We heard especially why this is a national issue. A woman whose big sister goes to UBC may learn one sort of framework for supporting sexual safety on campus but also the reporting system and the justice system that might accommodate her if it happens, as it so often does, when the woman is most vulnerable, which is her first few weeks away from home. During their first few weeks on campus women are particularly vulnerable to campus rape and sexual assault. That young woman may well go to school at Dalhousie in Nova Scotia on the other side of the country without any family support, and may find a completely different framework, both to prevent assault and then to respond to it both from a health care and a justice system point of view.

That is why it is so important for the federal government to step in, use its good words around feminism and preventing and acting to prevent violence against women, and take that leadership role to coordinate campus and post-secondary responses to prevent and respond to campus sexual assault.

Some of my colleagues and I met with a group named Our Turn, a national student-led association advocating for an action plan to end campus sexual violence. Its report gave Canada a very poor grade. It really showed us that work needs to be done. It talked so much about the impacts, including the mental health impacts, changes in how victims of campus assault view trust. We really do commend that report.

The status of women committee made recommendations 11 months ago, recommendations 7, 8, 9, 10, and observation 1, on actions that the federal government could take. The NDP specifically asked Canada “to lead a national coordination of policies to prevent campus sexual assault”, and that the federal government lead national coordination around policing and in the justice system to ensure equal access to protection and justice across the country for victims of violence against women and girls.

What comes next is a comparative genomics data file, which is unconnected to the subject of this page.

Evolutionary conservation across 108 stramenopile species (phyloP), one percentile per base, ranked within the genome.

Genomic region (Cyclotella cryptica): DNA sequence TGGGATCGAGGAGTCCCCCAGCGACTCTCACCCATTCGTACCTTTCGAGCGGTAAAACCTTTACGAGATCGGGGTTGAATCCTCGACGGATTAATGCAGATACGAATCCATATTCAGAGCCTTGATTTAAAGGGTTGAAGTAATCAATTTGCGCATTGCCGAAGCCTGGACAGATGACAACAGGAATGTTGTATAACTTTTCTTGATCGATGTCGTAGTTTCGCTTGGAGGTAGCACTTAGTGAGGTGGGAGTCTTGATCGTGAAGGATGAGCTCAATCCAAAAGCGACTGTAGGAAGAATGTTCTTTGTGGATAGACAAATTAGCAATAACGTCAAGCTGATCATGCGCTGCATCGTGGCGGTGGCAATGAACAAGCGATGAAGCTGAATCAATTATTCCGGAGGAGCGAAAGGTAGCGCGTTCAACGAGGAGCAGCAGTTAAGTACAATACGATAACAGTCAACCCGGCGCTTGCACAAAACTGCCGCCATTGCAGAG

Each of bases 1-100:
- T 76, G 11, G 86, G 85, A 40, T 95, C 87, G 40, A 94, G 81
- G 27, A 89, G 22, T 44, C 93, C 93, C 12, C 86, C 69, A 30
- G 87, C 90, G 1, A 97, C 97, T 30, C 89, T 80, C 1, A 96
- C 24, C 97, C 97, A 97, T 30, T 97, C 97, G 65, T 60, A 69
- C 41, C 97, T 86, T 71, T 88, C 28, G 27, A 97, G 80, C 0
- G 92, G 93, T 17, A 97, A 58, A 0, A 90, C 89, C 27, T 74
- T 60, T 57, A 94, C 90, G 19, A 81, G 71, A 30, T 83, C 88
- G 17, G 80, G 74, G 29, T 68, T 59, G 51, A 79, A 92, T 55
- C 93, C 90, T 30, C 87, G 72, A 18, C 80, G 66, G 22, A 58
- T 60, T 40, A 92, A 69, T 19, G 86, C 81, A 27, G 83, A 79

That was more than 11 months ago. The only answer we got from the Minister of Status of Women is:

Preventing and addressing violence is a shared federal and provincial/territorial (PT) responsibility. Currently, all PT [provincial and territorial] governments have initiatives or actions underway that are related to GBV [gender-based violence].

That was it.

Madam Speaker, my question through you to the government is, when are you going to take this leadership role? Do you have anything more to tell us than this highly inadequate response?

Status of WomenAdjournment Proceedings

6:45 p.m.

NDP

The Assistant Deputy Speaker NDP Carol Hughes

Again, I would like to remind the member that she is to address the question to the Speaker and not to the parliamentary secretary.

Status of WomenAdjournment Proceedings

6:45 p.m.

Winnipeg South Manitoba

Liberal

Terry Duguid LiberalParliamentary Secretary for Status of Women

Madam Speaker, I want to thank the hon. member for all of her efforts to combat gender-based violence, and her very fine work on the Standing Committee on the Status of Women.

The hon. member would acknowledge that our government has made a strong commitment to ensuring that all women and girls can live lives free of violence. We know that the damage it does to women, their families, and communities is absolutely unacceptable.

Gender-based violence happens in both public and private spaces, including at home, at work, at school, on college and university campuses, and online. It often occurs because of someone's gender, gender identity, or perceived gender.